Veterans who left the service with an other-than-honorable discharge often find themselves without many military benefits or resources. According to a recent report from NPR, more than 100,000 servicemembers received such a discharge in the last decade, potentially disqualifying them from benefits such as health care, tuition assistance and VA loans. 

For the NPR series, reporter Quil Lawrence interviewed dozens of veterans with an other-than-honorable discharge and found that many of them were turned away from the VA when seeking financial assistance and health care, including treatment for post-traumatic stress disorder. According to the VA website, veterans with other-than-honorable discharge can be placed in a pending verification status for health care benefits at the discretion of VA medical center staff, but it's typically a case-by-case basis.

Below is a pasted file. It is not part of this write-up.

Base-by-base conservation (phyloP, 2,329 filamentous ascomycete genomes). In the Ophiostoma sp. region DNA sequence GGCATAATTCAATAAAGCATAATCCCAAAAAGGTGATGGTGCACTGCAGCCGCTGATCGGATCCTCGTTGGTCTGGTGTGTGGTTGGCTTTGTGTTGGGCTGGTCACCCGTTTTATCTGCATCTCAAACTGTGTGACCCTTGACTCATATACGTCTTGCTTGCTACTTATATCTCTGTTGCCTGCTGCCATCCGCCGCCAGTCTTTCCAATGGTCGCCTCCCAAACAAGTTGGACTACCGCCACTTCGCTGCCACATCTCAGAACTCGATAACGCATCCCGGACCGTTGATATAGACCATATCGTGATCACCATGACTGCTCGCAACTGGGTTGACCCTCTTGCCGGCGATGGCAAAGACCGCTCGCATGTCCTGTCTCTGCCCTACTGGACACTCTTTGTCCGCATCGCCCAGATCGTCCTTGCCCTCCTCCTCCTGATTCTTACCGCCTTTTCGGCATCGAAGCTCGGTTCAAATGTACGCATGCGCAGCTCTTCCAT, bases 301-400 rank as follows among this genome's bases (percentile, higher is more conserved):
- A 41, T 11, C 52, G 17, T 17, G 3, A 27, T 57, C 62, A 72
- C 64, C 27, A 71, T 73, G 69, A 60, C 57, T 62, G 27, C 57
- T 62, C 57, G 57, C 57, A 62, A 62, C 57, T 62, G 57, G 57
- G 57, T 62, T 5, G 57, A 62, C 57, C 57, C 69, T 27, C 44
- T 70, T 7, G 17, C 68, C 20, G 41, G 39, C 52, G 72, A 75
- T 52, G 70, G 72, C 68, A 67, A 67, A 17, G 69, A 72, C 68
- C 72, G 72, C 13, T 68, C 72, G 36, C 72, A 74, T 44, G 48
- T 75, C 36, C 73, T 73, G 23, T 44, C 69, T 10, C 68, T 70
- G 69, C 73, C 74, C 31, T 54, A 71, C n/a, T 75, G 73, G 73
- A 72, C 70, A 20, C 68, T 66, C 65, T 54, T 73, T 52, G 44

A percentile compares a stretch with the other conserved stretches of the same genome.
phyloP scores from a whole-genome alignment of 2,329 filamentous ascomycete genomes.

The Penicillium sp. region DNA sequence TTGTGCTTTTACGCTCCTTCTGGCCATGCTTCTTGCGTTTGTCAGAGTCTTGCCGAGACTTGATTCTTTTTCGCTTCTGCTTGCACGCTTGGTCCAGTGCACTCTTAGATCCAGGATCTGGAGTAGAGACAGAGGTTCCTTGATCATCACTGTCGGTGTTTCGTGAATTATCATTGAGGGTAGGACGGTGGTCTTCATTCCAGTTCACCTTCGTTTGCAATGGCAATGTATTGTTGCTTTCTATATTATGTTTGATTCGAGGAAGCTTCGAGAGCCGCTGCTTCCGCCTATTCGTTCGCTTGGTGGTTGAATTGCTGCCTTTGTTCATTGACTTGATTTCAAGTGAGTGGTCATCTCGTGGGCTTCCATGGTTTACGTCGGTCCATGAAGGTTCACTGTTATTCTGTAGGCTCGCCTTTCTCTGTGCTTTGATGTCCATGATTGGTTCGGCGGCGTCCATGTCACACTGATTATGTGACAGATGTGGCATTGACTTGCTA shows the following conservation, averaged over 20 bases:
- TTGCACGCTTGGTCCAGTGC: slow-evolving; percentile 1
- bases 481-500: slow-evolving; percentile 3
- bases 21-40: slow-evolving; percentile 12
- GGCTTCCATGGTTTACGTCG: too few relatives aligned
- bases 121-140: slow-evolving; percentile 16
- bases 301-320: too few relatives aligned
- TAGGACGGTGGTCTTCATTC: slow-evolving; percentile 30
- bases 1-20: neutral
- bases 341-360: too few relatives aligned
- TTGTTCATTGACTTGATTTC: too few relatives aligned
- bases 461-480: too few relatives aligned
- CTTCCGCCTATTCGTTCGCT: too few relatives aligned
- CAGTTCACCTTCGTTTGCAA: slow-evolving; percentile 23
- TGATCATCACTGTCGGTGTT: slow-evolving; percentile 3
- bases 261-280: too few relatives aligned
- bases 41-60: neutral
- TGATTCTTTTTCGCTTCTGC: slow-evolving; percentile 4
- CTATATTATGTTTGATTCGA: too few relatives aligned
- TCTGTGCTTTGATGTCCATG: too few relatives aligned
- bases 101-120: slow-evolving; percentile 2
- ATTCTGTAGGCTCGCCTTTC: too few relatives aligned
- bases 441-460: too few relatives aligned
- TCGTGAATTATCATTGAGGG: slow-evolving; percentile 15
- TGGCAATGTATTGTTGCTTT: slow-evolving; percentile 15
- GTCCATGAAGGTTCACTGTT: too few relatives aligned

"I had spoken with the receptionist [at a VA medical center] and I told her what was going on with me. She looked at my discharge and said, well, you have a bad discharge, other than honorable," Iraq and Afghanistan veteran Eric Highfill told the news outlet. "And they said we will not see you. Congress does not recognize you as a veteran."

Lawrence said that many veterans, especially those with trauma, are facing the same experience as Highfill. As a result, they not only have a harder time receiving care and treatment, but also finding employment, housing and overall stability in their lives.